Bray Wyatt’s Sudden Death Happened While He Was Napping, Fiancee Found Him ‘Turning Blue’

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Windham Rotunda, known in WWE as Bray Wyatt, died last Thursday from a heart attack at the age of 36.

TMZ obtained law enforcement records to provide further details about his death. According to the report, Wyatt had been taking a nap at the time when his fiance, former WWE ring announcer JoJo Offerman, noticed he did not awake upon the sound of his alarm.

Offerman found him in his bed, not breathing, and “turning blue.” Her mother attempted CPR while she called 911.

Bray Wyatt was pronounced dead at the hospital later that night.

Dave Meltzer, the foremost authority on professional wrestling, reported last week that Wyatt had been dealing with heart complications since 2021, when he first left the company.

Wyatt returned to the company in October as one of the most popular performers in the company

WWE booked Wyatt for a match at last April’s WrestleMania with Bobby Lashley. However, Wyatt quietly disappeared from WWE television shortly after and the match was removed from the card.

It was later reported he was dealing with a real-life illness.

Fans did hear about Wyatt until earlier in August when a Fightful report revealed the performer dealt with a “life-threatening” injury after a bout with Covid. The report noted he was doing better and set to return to WWE soon.

And then WWE’s head of creative, Paul “Triple H” Levesque announced his passing on Thursday.

His condition appeared to worsen sometime in early August. TMZ says Wyatt was hospitalized for a heart issue a week before he died.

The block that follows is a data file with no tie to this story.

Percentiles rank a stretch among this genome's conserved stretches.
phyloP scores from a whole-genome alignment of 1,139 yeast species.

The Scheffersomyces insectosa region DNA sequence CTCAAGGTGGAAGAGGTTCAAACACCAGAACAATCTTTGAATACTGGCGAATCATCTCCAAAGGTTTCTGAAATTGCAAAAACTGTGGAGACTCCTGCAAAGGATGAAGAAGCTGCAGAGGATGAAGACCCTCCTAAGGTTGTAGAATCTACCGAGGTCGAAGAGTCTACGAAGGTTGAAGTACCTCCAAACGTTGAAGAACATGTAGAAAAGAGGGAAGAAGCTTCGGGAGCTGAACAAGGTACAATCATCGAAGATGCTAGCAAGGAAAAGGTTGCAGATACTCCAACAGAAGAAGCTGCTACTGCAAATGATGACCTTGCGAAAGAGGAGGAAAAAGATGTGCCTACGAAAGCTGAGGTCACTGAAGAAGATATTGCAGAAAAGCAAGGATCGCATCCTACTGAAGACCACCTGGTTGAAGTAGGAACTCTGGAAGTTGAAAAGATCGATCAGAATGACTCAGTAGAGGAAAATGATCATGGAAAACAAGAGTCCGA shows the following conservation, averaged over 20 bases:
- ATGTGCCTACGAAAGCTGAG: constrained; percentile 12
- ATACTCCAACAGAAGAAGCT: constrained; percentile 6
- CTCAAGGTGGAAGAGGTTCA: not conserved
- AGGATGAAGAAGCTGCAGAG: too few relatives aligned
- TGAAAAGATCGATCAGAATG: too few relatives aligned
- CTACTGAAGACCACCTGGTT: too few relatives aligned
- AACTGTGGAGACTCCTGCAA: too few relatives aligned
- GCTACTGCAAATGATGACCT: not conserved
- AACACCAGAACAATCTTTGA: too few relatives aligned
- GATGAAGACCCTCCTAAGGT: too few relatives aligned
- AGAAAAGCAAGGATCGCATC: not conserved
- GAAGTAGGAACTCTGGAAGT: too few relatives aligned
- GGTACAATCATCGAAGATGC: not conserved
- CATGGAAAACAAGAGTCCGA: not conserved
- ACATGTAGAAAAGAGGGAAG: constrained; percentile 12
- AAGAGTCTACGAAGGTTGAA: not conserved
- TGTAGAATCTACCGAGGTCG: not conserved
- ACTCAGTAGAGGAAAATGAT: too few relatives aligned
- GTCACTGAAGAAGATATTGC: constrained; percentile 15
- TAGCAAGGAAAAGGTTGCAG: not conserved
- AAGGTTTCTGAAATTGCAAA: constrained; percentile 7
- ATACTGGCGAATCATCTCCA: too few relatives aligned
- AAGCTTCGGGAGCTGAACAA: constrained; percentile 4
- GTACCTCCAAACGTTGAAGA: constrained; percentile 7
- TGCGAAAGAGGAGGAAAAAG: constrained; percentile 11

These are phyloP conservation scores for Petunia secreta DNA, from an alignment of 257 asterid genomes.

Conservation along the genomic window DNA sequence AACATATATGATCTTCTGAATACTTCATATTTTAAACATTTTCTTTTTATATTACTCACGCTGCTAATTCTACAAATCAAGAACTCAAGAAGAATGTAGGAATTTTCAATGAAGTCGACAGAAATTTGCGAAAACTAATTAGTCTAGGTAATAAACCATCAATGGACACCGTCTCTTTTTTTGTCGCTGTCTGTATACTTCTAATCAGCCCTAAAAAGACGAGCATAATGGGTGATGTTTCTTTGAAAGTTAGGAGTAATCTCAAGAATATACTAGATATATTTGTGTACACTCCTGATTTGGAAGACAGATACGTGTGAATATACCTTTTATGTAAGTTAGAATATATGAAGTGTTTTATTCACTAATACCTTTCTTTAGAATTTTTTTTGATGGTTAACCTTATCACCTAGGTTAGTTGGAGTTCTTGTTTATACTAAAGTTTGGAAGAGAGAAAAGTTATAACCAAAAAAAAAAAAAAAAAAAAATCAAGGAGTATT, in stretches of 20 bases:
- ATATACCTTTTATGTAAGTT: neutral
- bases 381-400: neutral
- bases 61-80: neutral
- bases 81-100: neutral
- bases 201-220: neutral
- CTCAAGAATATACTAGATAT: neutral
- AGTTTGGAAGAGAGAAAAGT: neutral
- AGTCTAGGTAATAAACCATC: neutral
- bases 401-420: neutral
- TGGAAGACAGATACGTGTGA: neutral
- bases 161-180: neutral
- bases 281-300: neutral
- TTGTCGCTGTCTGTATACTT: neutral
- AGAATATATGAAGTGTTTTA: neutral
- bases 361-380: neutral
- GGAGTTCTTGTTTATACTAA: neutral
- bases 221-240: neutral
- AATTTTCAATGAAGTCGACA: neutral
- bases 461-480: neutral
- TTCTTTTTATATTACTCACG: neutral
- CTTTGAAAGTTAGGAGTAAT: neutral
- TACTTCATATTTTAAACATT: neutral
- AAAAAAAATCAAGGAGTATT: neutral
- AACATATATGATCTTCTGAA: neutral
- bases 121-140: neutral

He met with doctors the morning of his death, in which they recommended he continue to wear an external heart defibrillator.    

Those are the only details we know of at this time.

In the ring, Bray Wyatt was among the most creative minds. His depictions of horror film-like characters were purposely over the top and cartoon-ish. Yet they worked.

For wrestling fans of the 1990s, consider him the new era’s Undertaker.

Wyatt portrayed a cult leader who summoned other misfits during his first run on the main roster. The character was a mixture of  Robert De Niro’s portrayal of Max Cady in “Cape Fear” and something out of Stephen King’s more obscure collections:

Fans loved it.

He later introduced a split-personality persona in which he morphed back and forth between a friendly-mannered children’s television show host and a demonic force known as “The Fiend.”

Fans loved this gimmick even more:

As The Fiend, Wyatt sold as much merchandise as anyone on the WWE roster.

When Wyatt returned to the company last year, he introduced another gimmick. This time, he tried to resist his inner violence but could not escape the presence of an eerie being called “Uncle Howdy.”

It is believed Wyatt’s real-life brother, Bo Dallas, was behind the Uncle Howdy mask. The storyline was never completed.

Rest easy, Wyatt.

Written by Bobby Burack

Bobby Burack is a writer for OutKick where he reports and analyzes the latest topics in media, culture, sports, and politics..

Burack has become a prominent voice in media and has been featured on several shows across OutKick and industry related podcasts and radio stations.

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